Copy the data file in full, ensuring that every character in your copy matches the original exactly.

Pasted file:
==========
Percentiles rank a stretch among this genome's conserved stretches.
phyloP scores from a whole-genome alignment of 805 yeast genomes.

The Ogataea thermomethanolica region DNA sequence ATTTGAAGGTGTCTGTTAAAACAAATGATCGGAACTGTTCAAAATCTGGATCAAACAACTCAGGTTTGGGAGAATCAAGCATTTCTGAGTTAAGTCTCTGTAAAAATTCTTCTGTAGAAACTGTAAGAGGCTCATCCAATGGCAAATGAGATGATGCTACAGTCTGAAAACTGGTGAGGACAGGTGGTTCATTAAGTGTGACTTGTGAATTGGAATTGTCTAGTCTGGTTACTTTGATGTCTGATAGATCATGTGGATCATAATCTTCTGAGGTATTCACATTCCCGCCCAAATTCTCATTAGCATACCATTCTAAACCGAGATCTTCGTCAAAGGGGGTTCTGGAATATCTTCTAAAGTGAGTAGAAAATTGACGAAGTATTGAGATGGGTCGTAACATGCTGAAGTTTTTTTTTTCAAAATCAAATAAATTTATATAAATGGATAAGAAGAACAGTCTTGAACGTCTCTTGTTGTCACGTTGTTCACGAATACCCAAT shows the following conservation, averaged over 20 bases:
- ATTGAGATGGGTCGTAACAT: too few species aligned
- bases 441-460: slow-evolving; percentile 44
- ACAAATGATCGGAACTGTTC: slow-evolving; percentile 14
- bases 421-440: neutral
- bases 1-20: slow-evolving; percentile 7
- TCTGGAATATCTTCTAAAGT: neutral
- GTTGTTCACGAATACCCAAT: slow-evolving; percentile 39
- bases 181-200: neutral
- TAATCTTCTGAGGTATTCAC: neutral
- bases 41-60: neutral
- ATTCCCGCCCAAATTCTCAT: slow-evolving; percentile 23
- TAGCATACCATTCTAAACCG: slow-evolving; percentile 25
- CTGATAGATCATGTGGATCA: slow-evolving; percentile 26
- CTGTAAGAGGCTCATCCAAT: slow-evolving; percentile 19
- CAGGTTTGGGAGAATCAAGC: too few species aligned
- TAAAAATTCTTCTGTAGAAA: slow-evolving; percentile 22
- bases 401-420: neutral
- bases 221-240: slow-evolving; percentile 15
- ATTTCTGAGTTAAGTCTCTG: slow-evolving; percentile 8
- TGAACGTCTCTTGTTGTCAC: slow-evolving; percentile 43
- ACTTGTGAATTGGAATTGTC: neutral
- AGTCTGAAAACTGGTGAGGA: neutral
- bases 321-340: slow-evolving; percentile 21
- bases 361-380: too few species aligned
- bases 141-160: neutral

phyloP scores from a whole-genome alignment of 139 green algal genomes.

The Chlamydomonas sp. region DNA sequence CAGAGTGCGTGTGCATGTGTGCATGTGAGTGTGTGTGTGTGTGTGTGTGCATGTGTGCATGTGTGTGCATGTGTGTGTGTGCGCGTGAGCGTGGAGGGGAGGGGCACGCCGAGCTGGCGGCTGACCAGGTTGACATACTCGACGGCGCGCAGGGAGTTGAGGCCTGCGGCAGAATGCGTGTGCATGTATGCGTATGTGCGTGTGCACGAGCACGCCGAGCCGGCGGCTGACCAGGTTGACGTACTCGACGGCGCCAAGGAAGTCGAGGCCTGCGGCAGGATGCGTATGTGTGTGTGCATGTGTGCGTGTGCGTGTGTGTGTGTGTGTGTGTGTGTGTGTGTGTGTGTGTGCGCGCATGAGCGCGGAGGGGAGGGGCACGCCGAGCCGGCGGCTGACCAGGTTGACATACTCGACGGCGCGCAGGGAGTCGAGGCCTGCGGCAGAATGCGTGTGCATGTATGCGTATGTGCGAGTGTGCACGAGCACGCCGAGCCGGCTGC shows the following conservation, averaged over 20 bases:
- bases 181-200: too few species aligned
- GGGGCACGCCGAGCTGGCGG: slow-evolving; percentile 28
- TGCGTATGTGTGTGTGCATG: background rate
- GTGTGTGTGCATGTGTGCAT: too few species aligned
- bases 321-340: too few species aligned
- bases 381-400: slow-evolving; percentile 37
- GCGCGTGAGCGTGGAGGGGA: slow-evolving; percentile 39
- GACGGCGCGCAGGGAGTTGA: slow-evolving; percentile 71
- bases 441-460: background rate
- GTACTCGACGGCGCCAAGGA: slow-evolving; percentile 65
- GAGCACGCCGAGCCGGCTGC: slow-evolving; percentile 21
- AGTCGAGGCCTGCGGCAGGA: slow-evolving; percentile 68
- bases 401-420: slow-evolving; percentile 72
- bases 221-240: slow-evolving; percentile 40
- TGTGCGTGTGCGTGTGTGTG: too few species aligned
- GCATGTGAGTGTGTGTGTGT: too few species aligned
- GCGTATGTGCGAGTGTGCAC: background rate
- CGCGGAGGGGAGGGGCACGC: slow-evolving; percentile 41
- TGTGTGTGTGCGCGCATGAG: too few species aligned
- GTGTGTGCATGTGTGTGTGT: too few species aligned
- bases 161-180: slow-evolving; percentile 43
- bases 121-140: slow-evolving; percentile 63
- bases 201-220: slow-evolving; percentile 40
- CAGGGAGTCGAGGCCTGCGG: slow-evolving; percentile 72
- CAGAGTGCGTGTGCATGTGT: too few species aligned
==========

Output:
Percentiles rank a stretch among this genome's conserved stretches.
phyloP scores from a whole-genome alignment of 805 yeast genomes.

The Ogataea thermomethanolica region DNA sequence ATTTGAAGGTGTCTGTTAAAACAAATGATCGGAACTGTTCAAAATCTGGATCAAACAACTCAGGTTTGGGAGAATCAAGCATTTCTGAGTTAAGTCTCTGTAAAAATTCTTCTGTAGAAACTGTAAGAGGCTCATCCAATGGCAAATGAGATGATGCTACAGTCTGAAAACTGGTGAGGACAGGTGGTTCATTAAGTGTGACTTGTGAATTGGAATTGTCTAGTCTGGTTACTTTGATGTCTGATAGATCATGTGGATCATAATCTTCTGAGGTATTCACATTCCCGCCCAAATTCTCATTAGCATACCATTCTAAACCGAGATCTTCGTCAAAGGGGGTTCTGGAATATCTTCTAAAGTGAGTAGAAAATTGACGAAGTATTGAGATGGGTCGTAACATGCTGAAGTTTTTTTTTTCAAAATCAAATAAATTTATATAAATGGATAAGAAGAACAGTCTTGAACGTCTCTTGTTGTCACGTTGTTCACGAATACCCAAT shows the following conservation, averaged over 20 bases:
- ATTGAGATGGGTCGTAACAT: too few species aligned
- bases 441-460: slow-evolving; percentile 44
- ACAAATGATCGGAACTGTTC: slow-evolving; percentile 14
- bases 421-440: neutral
- bases 1-20: slow-evolving; percentile 7
- TCTGGAATATCTTCTAAAGT: neutral
- GTTGTTCACGAATACCCAAT: slow-evolving; percentile 39
- bases 181-200: neutral
- TAATCTTCTGAGGTATTCAC: neutral
- bases 41-60: neutral
- ATTCCCGCCCAAATTCTCAT: slow-evolving; percentile 23
- TAGCATACCATTCTAAACCG: slow-evolving; percentile 25
- CTGATAGATCATGTGGATCA: slow-evolving; percentile 26
- CTGTAAGAGGCTCATCCAAT: slow-evolving; percentile 19
- CAGGTTTGGGAGAATCAAGC: too few species aligned
- TAAAAATTCTTCTGTAGAAA: slow-evolving; percentile 22
- bases 401-420: neutral
- bases 221-240: slow-evolving; percentile 15
- ATTTCTGAGTTAAGTCTCTG: slow-evolving; percentile 8
- TGAACGTCTCTTGTTGTCAC: slow-evolving; percentile 43
- ACTTGTGAATTGGAATTGTC: neutral
- AGTCTGAAAACTGGTGAGGA: neutral
- bases 321-340: slow-evolving; percentile 21
- bases 361-380: too few species aligned
- bases 141-160: neutral

phyloP scores from a whole-genome alignment of 139 green algal genomes.

The Chlamydomonas sp. region DNA sequence CAGAGTGCGTGTGCATGTGTGCATGTGAGTGTGTGTGTGTGTGTGTGTGCATGTGTGCATGTGTGTGCATGTGTGTGTGTGCGCGTGAGCGTGGAGGGGAGGGGCACGCCGAGCTGGCGGCTGACCAGGTTGACATACTCGACGGCGCGCAGGGAGTTGAGGCCTGCGGCAGAATGCGTGTGCATGTATGCGTATGTGCGTGTGCACGAGCACGCCGAGCCGGCGGCTGACCAGGTTGACGTACTCGACGGCGCCAAGGAAGTCGAGGCCTGCGGCAGGATGCGTATGTGTGTGTGCATGTGTGCGTGTGCGTGTGTGTGTGTGTGTGTGTGTGTGTGTGTGTGTGTGTGCGCGCATGAGCGCGGAGGGGAGGGGCACGCCGAGCCGGCGGCTGACCAGGTTGACATACTCGACGGCGCGCAGGGAGTCGAGGCCTGCGGCAGAATGCGTGTGCATGTATGCGTATGTGCGAGTGTGCACGAGCACGCCGAGCCGGCTGC shows the following conservation, averaged over 20 bases:
- bases 181-200: too few species aligned
- GGGGCACGCCGAGCTGGCGG: slow-evolving; percentile 28
- TGCGTATGTGTGTGTGCATG: background rate
- GTGTGTGTGCATGTGTGCAT: too few species aligned
- bases 321-340: too few species aligned
- bases 381-400: slow-evolving; percentile 37
- GCGCGTGAGCGTGGAGGGGA: slow-evolving; percentile 39
- GACGGCGCGCAGGGAGTTGA: slow-evolving; percentile 71
- bases 441-460: background rate
- GTACTCGACGGCGCCAAGGA: slow-evolving; percentile 65
- GAGCACGCCGAGCCGGCTGC: slow-evolving; percentile 21
- AGTCGAGGCCTGCGGCAGGA: slow-evolving; percentile 68
- bases 401-420: slow-evolving; percentile 72
- bases 221-240: slow-evolving; percentile 40
- TGTGCGTGTGCGTGTGTGTG: too few species aligned
- GCATGTGAGTGTGTGTGTGT: too few species aligned
- GCGTATGTGCGAGTGTGCAC: background rate
- CGCGGAGGGGAGGGGCACGC: slow-evolving; percentile 41
- TGTGTGTGTGCGCGCATGAG: too few species aligned
- GTGTGTGCATGTGTGTGTGT: too few species aligned
- bases 161-180: slow-evolving; percentile 43
- bases 121-140: slow-evolving; percentile 63
- bases 201-220: slow-evolving; percentile 40
- CAGGGAGTCGAGGCCTGCGG: slow-evolving; percentile 72
- CAGAGTGCGTGTGCATGTGT: too few species aligned